Maneuverability is excellent — but only at extreme altitudes and speeds. The jet fighter cannot match normal reciprocating engine machines at normal combat speed in turns, and maintain the same radius.

With the debut of the Shooting Star, successful American jet engine designs have achieved actual combat reality, surpassing the construction, design and performance of any foreign product. Even with the super-performance of the new jet-engined fighter, simplicity remains its outstanding maintenance and operational feature. Weighing considerably less than half of what a conventional engine would gross to turn out comparative power, the entire warmup operation of the super GE electric jet engine takes less than thirty seconds, in sixty short seconds the fighter is swiftly rolling down a runway. Two starting spark plugs on either side of the engine activate the turbine compressor rotor to a speed of 1,000 rpm, gunning the engine.

The super-jet actually has but one moving part, consisting of an impeller and turbine connected by shaft. The turbine and impeller spin at more than ten thousand revolutions per minute. One of the unusual features of the GE turbine operation is that the inrushing air from the side scoops is frequently from temperatures of fifty degrees below zero Fahrenheit, while that pouring from the combustion chambers through the turbine buckets only a few inches distant is blazing hot, 1500 degrees Fahrenheit and more. The present fuel is kerosene; high octane fuel is not necessary to attain the superpower of the P-80A.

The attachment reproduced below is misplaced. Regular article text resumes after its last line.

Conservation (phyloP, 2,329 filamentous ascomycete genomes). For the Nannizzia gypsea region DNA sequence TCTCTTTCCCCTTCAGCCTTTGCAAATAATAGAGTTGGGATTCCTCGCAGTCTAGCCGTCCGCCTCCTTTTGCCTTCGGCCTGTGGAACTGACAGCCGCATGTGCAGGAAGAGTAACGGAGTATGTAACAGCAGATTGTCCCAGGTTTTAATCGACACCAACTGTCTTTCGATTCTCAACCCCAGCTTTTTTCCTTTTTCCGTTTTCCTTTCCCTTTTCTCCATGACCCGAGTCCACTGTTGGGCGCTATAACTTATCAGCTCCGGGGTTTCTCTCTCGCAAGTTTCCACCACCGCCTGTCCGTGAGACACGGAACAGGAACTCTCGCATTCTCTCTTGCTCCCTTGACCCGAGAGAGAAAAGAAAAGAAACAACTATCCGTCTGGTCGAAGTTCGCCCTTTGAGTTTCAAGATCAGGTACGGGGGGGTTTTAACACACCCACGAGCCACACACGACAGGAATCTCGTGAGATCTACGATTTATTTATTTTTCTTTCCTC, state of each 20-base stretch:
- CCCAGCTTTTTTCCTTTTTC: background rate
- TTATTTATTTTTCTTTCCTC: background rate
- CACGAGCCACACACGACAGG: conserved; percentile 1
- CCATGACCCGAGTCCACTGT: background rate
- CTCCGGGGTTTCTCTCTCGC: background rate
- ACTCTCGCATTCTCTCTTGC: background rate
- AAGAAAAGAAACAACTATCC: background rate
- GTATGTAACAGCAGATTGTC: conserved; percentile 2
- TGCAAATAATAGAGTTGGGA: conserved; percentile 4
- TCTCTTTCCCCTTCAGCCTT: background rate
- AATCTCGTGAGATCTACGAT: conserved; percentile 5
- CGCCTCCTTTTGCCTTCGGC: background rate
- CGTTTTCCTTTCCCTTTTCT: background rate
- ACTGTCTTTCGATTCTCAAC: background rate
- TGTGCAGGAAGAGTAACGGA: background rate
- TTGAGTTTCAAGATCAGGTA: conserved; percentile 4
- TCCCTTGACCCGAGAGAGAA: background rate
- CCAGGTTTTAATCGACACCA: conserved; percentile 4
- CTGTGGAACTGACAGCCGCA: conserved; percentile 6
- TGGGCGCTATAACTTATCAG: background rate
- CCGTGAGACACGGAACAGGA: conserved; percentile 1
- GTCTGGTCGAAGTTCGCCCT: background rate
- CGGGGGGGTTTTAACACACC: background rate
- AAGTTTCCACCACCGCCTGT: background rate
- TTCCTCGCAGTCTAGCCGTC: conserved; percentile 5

Situated between the pilot and tail in the fuselage, the power plant is fed from air ducts along the nose which lead to the impeller compressor of the engine. The impeller whips air to combustion chambers, fiercely burning the kerosene in the compressed air. Velocity of the gases and air is greatly increased by the heat before they strike the buckets of the turbine. The air and gases turn the turbine wheel at great tempo, then rush from the jet nozzle to the rear of the airplane. The turbine wheel also derives sufficient energy from the hot gases to drive the compressor and necessary accessories.

There is no true comparison in horsepower of the jet engine to reciprocating engines. The power of the P-80A is measured in pounds thrust rather than horsepower.